For the purposes of conducting due diligence, electronic documents should be regarded similarly to paper documents.
Proprietary rights in an e-mail?
The Court of Appeal judgment appears from a practical point of view to be more straightforward than the decision of Edwards-Stuart J, although it sidestepped the key issue in the court below, namely whether there is a proprietary interest in an e-mail. We are therefore left with Edwards-Stuart J's decision that there is no proprietary interest in an e-mail and the Court of Appeal judgment to the effect that it had not been necessary to decide that issue. It may still be valid to question whether there is a need in general for a 'proprietary right' in relation to an e-mail.
What aspects of an e-mail would be protected by a proprietary right?
It may be that in certain circumstances there should be a proprietary right in an e-mail. However for this purpose, what is an e-mail? Other than the information in the e-mail is there anything else which could be owned?
In Fairstar the medium on which the e-mails were stored was clearly the property of Adkins, and there was no printed version of the e-mails. Both courts equated the e-mail with the information it contained. Mummery LJ held that a document would be the same as the information contained in it. There was therefore no point in arguing whether the information in the e-mail was something separate, as discovery and inspection of a document amounted to discovery and inspection of the information in it. Edwards-Stuart J in considering whether there was a proprietary interest in the content of an e-mail had held that this would be a claim to a proprietary interest in information as there was no physical document on the facts of that case.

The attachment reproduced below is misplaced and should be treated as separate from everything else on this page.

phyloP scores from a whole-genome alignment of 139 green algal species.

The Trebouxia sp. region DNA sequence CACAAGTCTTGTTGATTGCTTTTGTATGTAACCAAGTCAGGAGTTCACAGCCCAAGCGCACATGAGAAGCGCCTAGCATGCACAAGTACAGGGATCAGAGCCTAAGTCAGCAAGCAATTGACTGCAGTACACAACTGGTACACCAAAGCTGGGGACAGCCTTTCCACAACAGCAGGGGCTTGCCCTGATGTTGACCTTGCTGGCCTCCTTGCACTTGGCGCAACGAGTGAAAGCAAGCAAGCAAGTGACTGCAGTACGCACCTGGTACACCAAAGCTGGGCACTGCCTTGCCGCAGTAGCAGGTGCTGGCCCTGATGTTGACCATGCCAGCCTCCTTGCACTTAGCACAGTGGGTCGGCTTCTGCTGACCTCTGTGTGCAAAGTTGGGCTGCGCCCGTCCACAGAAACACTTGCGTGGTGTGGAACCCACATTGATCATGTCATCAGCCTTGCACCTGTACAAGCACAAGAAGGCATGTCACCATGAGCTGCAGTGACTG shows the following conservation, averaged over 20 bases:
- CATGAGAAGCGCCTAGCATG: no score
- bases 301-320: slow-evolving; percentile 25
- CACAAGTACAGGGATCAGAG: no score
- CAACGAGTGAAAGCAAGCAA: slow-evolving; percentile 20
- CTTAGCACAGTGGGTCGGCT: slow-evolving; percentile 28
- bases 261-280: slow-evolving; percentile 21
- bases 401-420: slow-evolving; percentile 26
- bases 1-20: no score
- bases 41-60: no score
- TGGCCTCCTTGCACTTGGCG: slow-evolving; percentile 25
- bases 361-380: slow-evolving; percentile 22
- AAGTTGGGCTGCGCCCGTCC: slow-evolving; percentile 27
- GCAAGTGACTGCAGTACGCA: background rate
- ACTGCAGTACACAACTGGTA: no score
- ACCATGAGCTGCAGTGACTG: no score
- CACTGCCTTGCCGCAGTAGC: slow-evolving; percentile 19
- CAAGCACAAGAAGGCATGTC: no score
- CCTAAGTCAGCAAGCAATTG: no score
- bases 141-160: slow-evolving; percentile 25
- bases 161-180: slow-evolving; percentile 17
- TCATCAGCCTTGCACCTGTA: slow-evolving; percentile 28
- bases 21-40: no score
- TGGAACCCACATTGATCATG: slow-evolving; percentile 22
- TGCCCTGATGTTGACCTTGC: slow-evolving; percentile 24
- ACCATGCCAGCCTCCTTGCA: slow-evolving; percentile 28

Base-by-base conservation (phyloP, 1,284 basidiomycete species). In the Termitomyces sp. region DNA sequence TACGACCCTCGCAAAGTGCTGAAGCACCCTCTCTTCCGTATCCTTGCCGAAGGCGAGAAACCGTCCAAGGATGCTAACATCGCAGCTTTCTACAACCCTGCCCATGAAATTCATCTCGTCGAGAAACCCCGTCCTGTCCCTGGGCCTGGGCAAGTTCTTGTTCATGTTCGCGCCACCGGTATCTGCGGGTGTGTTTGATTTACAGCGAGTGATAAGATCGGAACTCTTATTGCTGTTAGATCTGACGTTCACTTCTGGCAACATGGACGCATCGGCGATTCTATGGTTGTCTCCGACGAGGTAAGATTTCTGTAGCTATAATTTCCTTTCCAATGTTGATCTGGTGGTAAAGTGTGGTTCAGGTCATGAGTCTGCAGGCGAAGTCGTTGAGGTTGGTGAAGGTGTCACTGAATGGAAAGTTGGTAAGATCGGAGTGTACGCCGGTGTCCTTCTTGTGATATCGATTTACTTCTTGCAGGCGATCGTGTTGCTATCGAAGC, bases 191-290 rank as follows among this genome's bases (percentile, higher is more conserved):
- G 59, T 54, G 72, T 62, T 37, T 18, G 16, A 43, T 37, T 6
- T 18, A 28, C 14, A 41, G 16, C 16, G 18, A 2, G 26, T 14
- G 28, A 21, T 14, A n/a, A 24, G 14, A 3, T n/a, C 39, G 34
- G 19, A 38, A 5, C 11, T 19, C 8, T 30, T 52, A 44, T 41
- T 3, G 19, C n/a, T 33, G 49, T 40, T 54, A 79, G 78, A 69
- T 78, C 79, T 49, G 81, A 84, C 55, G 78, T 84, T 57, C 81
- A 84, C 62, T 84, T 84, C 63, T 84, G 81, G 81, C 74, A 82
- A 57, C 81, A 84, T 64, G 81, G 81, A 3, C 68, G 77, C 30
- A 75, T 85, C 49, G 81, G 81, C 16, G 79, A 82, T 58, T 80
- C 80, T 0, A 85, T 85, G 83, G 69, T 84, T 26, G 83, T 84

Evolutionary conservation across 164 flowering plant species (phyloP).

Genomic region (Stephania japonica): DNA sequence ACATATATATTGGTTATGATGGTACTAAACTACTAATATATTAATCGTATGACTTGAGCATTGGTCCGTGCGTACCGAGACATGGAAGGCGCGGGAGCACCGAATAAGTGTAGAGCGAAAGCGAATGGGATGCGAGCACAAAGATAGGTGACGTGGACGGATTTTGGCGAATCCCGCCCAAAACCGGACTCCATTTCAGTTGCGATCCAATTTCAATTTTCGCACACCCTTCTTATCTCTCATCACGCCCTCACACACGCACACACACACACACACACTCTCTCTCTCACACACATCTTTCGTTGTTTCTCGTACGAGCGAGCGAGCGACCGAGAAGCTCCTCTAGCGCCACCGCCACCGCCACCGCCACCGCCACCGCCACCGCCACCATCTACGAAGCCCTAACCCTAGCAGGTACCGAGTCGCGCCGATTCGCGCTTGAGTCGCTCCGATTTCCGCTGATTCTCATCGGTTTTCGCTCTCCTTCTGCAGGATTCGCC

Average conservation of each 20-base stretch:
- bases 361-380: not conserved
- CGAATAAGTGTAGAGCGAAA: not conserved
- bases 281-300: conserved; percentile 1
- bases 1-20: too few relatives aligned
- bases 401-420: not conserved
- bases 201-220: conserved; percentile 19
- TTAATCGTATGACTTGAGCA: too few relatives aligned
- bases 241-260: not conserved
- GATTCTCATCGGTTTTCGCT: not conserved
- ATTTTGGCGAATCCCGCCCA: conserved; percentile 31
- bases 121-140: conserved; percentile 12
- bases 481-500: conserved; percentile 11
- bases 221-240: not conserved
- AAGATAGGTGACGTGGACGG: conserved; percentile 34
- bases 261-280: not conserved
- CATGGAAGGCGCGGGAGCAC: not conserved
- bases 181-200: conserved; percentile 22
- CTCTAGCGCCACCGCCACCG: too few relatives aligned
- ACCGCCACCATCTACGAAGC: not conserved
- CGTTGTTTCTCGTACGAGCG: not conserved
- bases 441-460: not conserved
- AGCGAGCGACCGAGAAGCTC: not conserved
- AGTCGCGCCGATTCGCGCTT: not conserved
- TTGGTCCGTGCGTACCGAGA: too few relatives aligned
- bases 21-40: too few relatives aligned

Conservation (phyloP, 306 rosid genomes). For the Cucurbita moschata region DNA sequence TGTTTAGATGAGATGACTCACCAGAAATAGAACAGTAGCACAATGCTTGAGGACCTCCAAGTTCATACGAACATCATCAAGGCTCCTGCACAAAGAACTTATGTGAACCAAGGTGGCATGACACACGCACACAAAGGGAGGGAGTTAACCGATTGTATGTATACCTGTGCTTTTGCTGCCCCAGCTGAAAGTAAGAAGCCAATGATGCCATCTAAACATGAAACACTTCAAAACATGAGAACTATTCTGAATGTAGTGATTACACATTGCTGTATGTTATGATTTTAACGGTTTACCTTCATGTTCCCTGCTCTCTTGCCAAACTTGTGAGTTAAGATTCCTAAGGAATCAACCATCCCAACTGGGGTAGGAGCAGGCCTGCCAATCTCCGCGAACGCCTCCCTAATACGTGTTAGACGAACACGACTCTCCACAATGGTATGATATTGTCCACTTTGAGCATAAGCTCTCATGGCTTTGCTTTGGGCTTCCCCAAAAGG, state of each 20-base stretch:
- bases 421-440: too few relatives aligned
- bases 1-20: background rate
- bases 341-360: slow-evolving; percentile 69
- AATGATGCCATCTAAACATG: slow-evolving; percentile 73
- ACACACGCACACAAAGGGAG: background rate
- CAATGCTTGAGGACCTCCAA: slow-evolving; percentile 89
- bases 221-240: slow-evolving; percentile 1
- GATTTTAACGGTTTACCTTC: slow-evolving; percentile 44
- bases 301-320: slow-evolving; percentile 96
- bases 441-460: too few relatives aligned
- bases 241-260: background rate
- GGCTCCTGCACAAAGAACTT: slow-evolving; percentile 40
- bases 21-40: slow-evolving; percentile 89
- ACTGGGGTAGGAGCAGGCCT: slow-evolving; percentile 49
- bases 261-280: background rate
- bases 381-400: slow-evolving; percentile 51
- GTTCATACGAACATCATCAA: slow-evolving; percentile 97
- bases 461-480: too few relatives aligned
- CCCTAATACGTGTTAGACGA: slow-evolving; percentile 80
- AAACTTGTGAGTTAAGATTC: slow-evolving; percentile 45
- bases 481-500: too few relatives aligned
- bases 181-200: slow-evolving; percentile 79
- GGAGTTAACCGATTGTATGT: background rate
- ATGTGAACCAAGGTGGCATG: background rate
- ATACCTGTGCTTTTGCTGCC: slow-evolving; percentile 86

In other circumstances, it might be relevant to look at ownership of the paper on which an e-mail is printed, or whether there is any other aspect of an e-mail which could be considered property, such as physical media of the drive or the electronic transmission.
What would having a 'proprietary right' mean? Proprietary rights are rights in property enforceable against the world, such as the right to possession, the right to recover possession from anyone else by an action in conversion, and rights to transfer, licence or grant security over the property. A printed e-mail could be likened to a letter, the recipient of which owns the paper on which it was written. This gives him the right to recover it if stolen. Printed e-mails forming part of a client's file should attract a solicitor's lien in the same way as other paper documents.
However, it is more likely that other rights would be more useful in the case of e-mails – rights in respect of the content of the e-mail – rights to preventing copying, dissemination, use or misuse, rights to accessing and inspecting e-mails on computers of another person, rights to obtain copies or require deletion of e-mails in the possession of other persons. Would a proprietary right to an e-mail automatically confer such rights on the owner?
A proprietary right to the paper on which an e-mail is printed or the medium on which it is stored is unlikely to give the owner a right to prevent copying and dissemination of the e-mail. Copyright law gives the author of a letter rights to prevent others from copying and publishing the form of expression. Fairstar was not the author of the e-mails so copyright was not argued in that case. An e-mail should be treated like a letter for copyright purposes and protected as a literary work. The Copyright, Designs and Patents Act 1988recognises works in electronic form.
However, copyright does not protect the information itself, which could be re-presented by another person in another form, as long as there is sufficient originality in the second work. Copying and forwarding an e-mail without the author's permission would be a breach of copyright, and as a part of a delivery up order he may be entitled to request an order that infringing copies of an e-mail be deleted from an infringer's computer. But copyright laws would not confer these rights on the recipient of an e-mail.